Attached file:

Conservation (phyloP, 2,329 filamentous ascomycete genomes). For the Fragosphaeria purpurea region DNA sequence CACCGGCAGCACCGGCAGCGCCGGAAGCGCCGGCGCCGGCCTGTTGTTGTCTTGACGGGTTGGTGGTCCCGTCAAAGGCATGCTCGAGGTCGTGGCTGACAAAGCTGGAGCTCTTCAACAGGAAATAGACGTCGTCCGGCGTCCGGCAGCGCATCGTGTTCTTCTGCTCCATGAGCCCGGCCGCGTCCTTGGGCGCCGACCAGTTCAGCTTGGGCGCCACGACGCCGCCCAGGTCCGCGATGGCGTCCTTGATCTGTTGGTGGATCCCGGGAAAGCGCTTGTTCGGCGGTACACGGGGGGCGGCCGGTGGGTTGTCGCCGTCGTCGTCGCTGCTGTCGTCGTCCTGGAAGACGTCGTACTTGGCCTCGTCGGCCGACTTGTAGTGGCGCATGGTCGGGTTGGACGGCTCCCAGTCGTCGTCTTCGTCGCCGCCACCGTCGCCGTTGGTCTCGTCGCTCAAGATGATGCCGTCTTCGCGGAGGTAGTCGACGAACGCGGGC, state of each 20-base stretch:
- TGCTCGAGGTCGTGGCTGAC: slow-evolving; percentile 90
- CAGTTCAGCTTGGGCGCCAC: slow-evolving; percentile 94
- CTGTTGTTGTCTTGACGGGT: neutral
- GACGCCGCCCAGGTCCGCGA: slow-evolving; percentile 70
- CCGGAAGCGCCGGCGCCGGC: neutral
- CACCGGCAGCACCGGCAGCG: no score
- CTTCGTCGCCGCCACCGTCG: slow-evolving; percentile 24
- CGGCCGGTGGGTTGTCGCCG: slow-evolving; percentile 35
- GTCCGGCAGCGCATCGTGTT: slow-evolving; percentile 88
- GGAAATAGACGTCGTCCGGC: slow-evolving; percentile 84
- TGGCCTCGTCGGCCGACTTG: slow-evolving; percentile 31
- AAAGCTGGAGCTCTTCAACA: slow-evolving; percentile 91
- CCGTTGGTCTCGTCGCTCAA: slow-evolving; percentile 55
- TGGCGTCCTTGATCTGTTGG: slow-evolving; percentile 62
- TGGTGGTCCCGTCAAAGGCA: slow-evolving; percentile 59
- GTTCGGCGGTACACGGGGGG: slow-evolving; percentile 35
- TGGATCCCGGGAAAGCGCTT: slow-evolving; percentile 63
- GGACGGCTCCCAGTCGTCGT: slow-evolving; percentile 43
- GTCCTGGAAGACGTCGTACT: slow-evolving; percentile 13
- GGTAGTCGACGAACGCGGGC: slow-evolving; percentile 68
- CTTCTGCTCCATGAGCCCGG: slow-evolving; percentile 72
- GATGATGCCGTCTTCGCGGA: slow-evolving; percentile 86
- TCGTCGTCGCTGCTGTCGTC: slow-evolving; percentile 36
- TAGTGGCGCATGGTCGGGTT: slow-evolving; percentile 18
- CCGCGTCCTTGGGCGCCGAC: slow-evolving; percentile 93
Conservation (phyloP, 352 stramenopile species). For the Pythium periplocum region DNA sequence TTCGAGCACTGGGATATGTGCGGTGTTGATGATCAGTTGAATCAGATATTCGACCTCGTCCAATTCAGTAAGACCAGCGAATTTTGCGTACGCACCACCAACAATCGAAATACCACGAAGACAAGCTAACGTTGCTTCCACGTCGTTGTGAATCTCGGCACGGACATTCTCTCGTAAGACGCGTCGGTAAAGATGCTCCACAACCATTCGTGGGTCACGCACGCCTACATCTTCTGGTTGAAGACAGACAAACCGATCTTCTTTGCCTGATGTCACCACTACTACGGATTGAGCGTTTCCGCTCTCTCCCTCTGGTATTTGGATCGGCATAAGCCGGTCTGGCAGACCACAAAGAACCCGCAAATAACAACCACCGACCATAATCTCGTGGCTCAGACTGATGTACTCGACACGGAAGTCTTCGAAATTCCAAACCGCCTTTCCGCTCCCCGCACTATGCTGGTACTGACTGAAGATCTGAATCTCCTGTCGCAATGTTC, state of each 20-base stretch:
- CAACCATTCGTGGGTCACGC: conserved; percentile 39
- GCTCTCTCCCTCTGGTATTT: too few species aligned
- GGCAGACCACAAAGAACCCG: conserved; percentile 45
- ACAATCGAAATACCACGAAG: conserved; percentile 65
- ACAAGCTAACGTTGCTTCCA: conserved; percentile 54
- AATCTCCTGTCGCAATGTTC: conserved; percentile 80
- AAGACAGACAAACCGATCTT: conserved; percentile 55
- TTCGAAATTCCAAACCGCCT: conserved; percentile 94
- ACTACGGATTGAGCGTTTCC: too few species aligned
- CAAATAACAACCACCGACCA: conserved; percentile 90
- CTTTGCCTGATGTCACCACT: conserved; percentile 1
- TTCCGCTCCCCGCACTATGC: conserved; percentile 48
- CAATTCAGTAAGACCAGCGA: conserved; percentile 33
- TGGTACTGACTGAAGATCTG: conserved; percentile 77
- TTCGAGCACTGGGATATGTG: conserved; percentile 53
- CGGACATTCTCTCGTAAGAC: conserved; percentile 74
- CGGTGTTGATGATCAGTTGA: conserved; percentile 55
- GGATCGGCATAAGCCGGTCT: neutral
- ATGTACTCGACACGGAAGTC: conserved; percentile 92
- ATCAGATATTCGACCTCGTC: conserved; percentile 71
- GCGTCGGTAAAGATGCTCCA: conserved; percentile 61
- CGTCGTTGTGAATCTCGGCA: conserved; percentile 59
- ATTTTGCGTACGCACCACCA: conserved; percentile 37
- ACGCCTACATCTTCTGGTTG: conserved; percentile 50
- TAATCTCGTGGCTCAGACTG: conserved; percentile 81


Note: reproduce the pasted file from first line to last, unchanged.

Conservation (phyloP, 2,329 filamentous ascomycete genomes). For the Fragosphaeria purpurea region DNA sequence CACCGGCAGCACCGGCAGCGCCGGAAGCGCCGGCGCCGGCCTGTTGTTGTCTTGACGGGTTGGTGGTCCCGTCAAAGGCATGCTCGAGGTCGTGGCTGACAAAGCTGGAGCTCTTCAACAGGAAATAGACGTCGTCCGGCGTCCGGCAGCGCATCGTGTTCTTCTGCTCCATGAGCCCGGCCGCGTCCTTGGGCGCCGACCAGTTCAGCTTGGGCGCCACGACGCCGCCCAGGTCCGCGATGGCGTCCTTGATCTGTTGGTGGATCCCGGGAAAGCGCTTGTTCGGCGGTACACGGGGGGCGGCCGGTGGGTTGTCGCCGTCGTCGTCGCTGCTGTCGTCGTCCTGGAAGACGTCGTACTTGGCCTCGTCGGCCGACTTGTAGTGGCGCATGGTCGGGTTGGACGGCTCCCAGTCGTCGTCTTCGTCGCCGCCACCGTCGCCGTTGGTCTCGTCGCTCAAGATGATGCCGTCTTCGCGGAGGTAGTCGACGAACGCGGGC, state of each 20-base stretch:
- TGCTCGAGGTCGTGGCTGAC: slow-evolving; percentile 90
- CAGTTCAGCTTGGGCGCCAC: slow-evolving; percentile 94
- CTGTTGTTGTCTTGACGGGT: neutral
- GACGCCGCCCAGGTCCGCGA: slow-evolving; percentile 70
- CCGGAAGCGCCGGCGCCGGC: neutral
- CACCGGCAGCACCGGCAGCG: no score
- CTTCGTCGCCGCCACCGTCG: slow-evolving; percentile 24
- CGGCCGGTGGGTTGTCGCCG: slow-evolving; percentile 35
- GTCCGGCAGCGCATCGTGTT: slow-evolving; percentile 88
- GGAAATAGACGTCGTCCGGC: slow-evolving; percentile 84
- TGGCCTCGTCGGCCGACTTG: slow-evolving; percentile 31
- AAAGCTGGAGCTCTTCAACA: slow-evolving; percentile 91
- CCGTTGGTCTCGTCGCTCAA: slow-evolving; percentile 55
- TGGCGTCCTTGATCTGTTGG: slow-evolving; percentile 62
- TGGTGGTCCCGTCAAAGGCA: slow-evolving; percentile 59
- GTTCGGCGGTACACGGGGGG: slow-evolving; percentile 35
- TGGATCCCGGGAAAGCGCTT: slow-evolving; percentile 63
- GGACGGCTCCCAGTCGTCGT: slow-evolving; percentile 43
- GTCCTGGAAGACGTCGTACT: slow-evolving; percentile 13
- GGTAGTCGACGAACGCGGGC: slow-evolving; percentile 68
- CTTCTGCTCCATGAGCCCGG: slow-evolving; percentile 72
- GATGATGCCGTCTTCGCGGA: slow-evolving; percentile 86
- TCGTCGTCGCTGCTGTCGTC: slow-evolving; percentile 36
- TAGTGGCGCATGGTCGGGTT: slow-evolving; percentile 18
- CCGCGTCCTTGGGCGCCGAC: slow-evolving; percentile 93
Conservation (phyloP, 352 stramenopile species). For the Pythium periplocum region DNA sequence TTCGAGCACTGGGATATGTGCGGTGTTGATGATCAGTTGAATCAGATATTCGACCTCGTCCAATTCAGTAAGACCAGCGAATTTTGCGTACGCACCACCAACAATCGAAATACCACGAAGACAAGCTAACGTTGCTTCCACGTCGTTGTGAATCTCGGCACGGACATTCTCTCGTAAGACGCGTCGGTAAAGATGCTCCACAACCATTCGTGGGTCACGCACGCCTACATCTTCTGGTTGAAGACAGACAAACCGATCTTCTTTGCCTGATGTCACCACTACTACGGATTGAGCGTTTCCGCTCTCTCCCTCTGGTATTTGGATCGGCATAAGCCGGTCTGGCAGACCACAAAGAACCCGCAAATAACAACCACCGACCATAATCTCGTGGCTCAGACTGATGTACTCGACACGGAAGTCTTCGAAATTCCAAACCGCCTTTCCGCTCCCCGCACTATGCTGGTACTGACTGAAGATCTGAATCTCCTGTCGCAATGTTC, state of each 20-base stretch:
- CAACCATTCGTGGGTCACGC: conserved; percentile 39
- GCTCTCTCCCTCTGGTATTT: too few species aligned
- GGCAGACCACAAAGAACCCG: conserved; percentile 45
- ACAATCGAAATACCACGAAG: conserved; percentile 65
- ACAAGCTAACGTTGCTTCCA: conserved; percentile 54
- AATCTCCTGTCGCAATGTTC: conserved; percentile 80
- AAGACAGACAAACCGATCTT: conserved; percentile 55
- TTCGAAATTCCAAACCGCCT: conserved; percentile 94
- ACTACGGATTGAGCGTTTCC: too few species aligned
- CAAATAACAACCACCGACCA: conserved; percentile 90
- CTTTGCCTGATGTCACCACT: conserved; percentile 1
- TTCCGCTCCCCGCACTATGC: conserved; percentile 48
- CAATTCAGTAAGACCAGCGA: conserved; percentile 33
- TGGTACTGACTGAAGATCTG: conserved; percentile 77
- TTCGAGCACTGGGATATGTG: conserved; percentile 53
- CGGACATTCTCTCGTAAGAC: conserved; percentile 74
- CGGTGTTGATGATCAGTTGA: conserved; percentile 55
- GGATCGGCATAAGCCGGTCT: neutral
- ATGTACTCGACACGGAAGTC: conserved; percentile 92
- ATCAGATATTCGACCTCGTC: conserved; percentile 71
- GCGTCGGTAAAGATGCTCCA: conserved; percentile 61
- CGTCGTTGTGAATCTCGGCA: conserved; percentile 59
- ATTTTGCGTACGCACCACCA: conserved; percentile 37
- ACGCCTACATCTTCTGGTTG: conserved; percentile 50
- TAATCTCGTGGCTCAGACTG: conserved; percentile 81